Accusations of official corruption in the state are numerous and not always directed at the Chávez family. Venezuela’s national assembly opened an investigation in March into claims that Argenis and Narciso channelled at least $3m of state funds to accumulate 17 farms through front men. The brothers have publicly denounced the accusation. Opposition parties have also launched a civil suit alleging embezzlement and kickbacks connected to a million-dollar project to build a sugar refinery in Sabaneta, although no member of the Chávez family is named in the case.
Sitting outside the radio station where he conducts a weekly programme, Argenis Chávez says the attacks against his family are politically motivated and groundless. “These accusations are doing a great deal of damage to our revolution,” he says. “They say I am the owner of shopping centres, that I have a fleet of Hummers, that I own lots of land – they want to kill me politically. But behind [Mr Azuaje’s campaign] is the opposition: it’s not my head they want but the president’s.”
There are few direct indicators of public opinion in Barinas. A recent rally against corruption and nepotism organised in Barinas city by Mr Azuaje drew about 5,000 people, although government supporters argue that many will have been drawn by the presence of famous musicians.
David Hernández, a PSUV member who is running against Aníbal Chávez to be mayor of Sabaneta, says people have lost faith with the president’s family “although we still support the president himself – for now”.
On the national level, local pollsters Datanalisis argue that corruption has become an issue of increasing concern. They suggest that in November the government could lose at least half a dozen of the 24 state and district governorships, 20 of which it currently controls. Hugo Chávez was swept to power on a wave of anti-corruption sentiment, promising to clean up the crooked practices of the past. A decade on, Mr Chávez himself admitted this year that corruption remains one of the biggest problems facing his “Bolivarian revolution”. Confronting it, however, may prove difficult. “The president says we must denounce corruption, inefficiency and bureaucracy,” says Mr Azuaje. “But if you actually go ahead and do so, they accuse you of being a traitor and a CIA agent.”

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Sunday, May 4, 2008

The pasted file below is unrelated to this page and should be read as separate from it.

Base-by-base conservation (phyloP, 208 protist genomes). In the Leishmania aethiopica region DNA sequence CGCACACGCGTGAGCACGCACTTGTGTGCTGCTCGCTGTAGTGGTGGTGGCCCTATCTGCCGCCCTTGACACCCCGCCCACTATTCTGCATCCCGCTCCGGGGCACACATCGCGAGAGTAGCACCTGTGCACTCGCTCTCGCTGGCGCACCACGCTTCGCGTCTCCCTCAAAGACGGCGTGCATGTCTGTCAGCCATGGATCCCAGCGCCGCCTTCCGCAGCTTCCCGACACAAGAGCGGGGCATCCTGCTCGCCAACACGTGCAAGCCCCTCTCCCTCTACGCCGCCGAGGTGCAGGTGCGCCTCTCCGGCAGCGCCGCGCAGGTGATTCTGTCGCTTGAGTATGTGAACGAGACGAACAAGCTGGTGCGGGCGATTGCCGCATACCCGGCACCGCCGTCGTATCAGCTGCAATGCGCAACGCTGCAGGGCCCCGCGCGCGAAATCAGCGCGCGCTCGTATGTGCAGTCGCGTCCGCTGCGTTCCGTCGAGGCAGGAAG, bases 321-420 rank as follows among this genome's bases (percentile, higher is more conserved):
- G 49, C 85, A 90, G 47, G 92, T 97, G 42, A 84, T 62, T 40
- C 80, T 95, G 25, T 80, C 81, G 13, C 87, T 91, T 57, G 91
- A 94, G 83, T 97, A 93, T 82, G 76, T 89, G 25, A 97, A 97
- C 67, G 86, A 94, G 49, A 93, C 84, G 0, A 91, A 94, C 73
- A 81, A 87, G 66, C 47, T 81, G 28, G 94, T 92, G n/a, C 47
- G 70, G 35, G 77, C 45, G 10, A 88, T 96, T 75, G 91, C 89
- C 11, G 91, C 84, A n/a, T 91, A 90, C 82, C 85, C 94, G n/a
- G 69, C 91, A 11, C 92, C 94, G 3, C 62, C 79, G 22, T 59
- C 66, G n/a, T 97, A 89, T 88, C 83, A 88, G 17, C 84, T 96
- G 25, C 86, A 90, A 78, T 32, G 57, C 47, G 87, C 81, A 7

Venezuelan President Chavez' family accused of corruption

Power+Money=Corruption=Hugo Chavez+Hugo's Family
vdebate reporter

Venezuelan President Chavez' family accused of corruption
Posted on Mon, Apr. 28, 2008

Hugo de los Reyes Chavez, the governor of Barinas state and father of President Hugo Chavez, at a ceremony honoring him in the city of Barinas. His wife Elena Frias de Chavez is to the left.
BARINAS, Venezuela -- Group after group -- seven in all -- climbed onto the modest stage, each one bearing a plaque honoring a man known throughout this western plains state as ``El Maestro.'' Hugo de los Reyes Chávez, father of Venezuela's president, is winding down a 10-year tenure as Barinas' governor.
But by the time the two-hour ceremony had ended in a sweaty gymnasium here, half of the party loyalists in red T-shirts had departed.
It was a symbol of the trouble the Chávez family is facing outside the gymnasium. One of President Hugo Chávez's brothers is no longer assured of winning the election in November to succeed their father, a hometurf defeat that would badly wound the president and his socialist ``revolution.''
Besides the governor, four of President Chávez's five other brothers play a key role in the state.
Argenis is secretary of state and the real power in Barinas since a stroke enfeebled El Maestro, analysts say.
Aníbal Chávez is the mayor of Sabaneta, the town where the president and his brothers were born.
Adelis Chávez works for Banco Sofitasa, which handles the banking needs of the state government, and he was responsible for building a soccer stadium.
Narciso Chávez is politically active behind the scenes in Barinas.
Adán is the one brother who doesn't live in Barinas, but he is the president's minister of education and is seen as the one most likely to run for governor, given the corruption accusations tainting the other brothers.
Barinas residents have become fed up with what they see as the heavy-handed and arrogant ways of the Chávez family, analysts and average citizens alike say.
One example that rankles widely: The governor and his wife travel in a caravan of SUVs with a police escort that halts all traffic to let them pass.
Governor Chávez spent millions of dollars to build a sugar refinery that has yet to open, and millions more for a new soccer stadium that remains unfinished, a year after it was inaugurated for the America's Cup tournament, analysts said.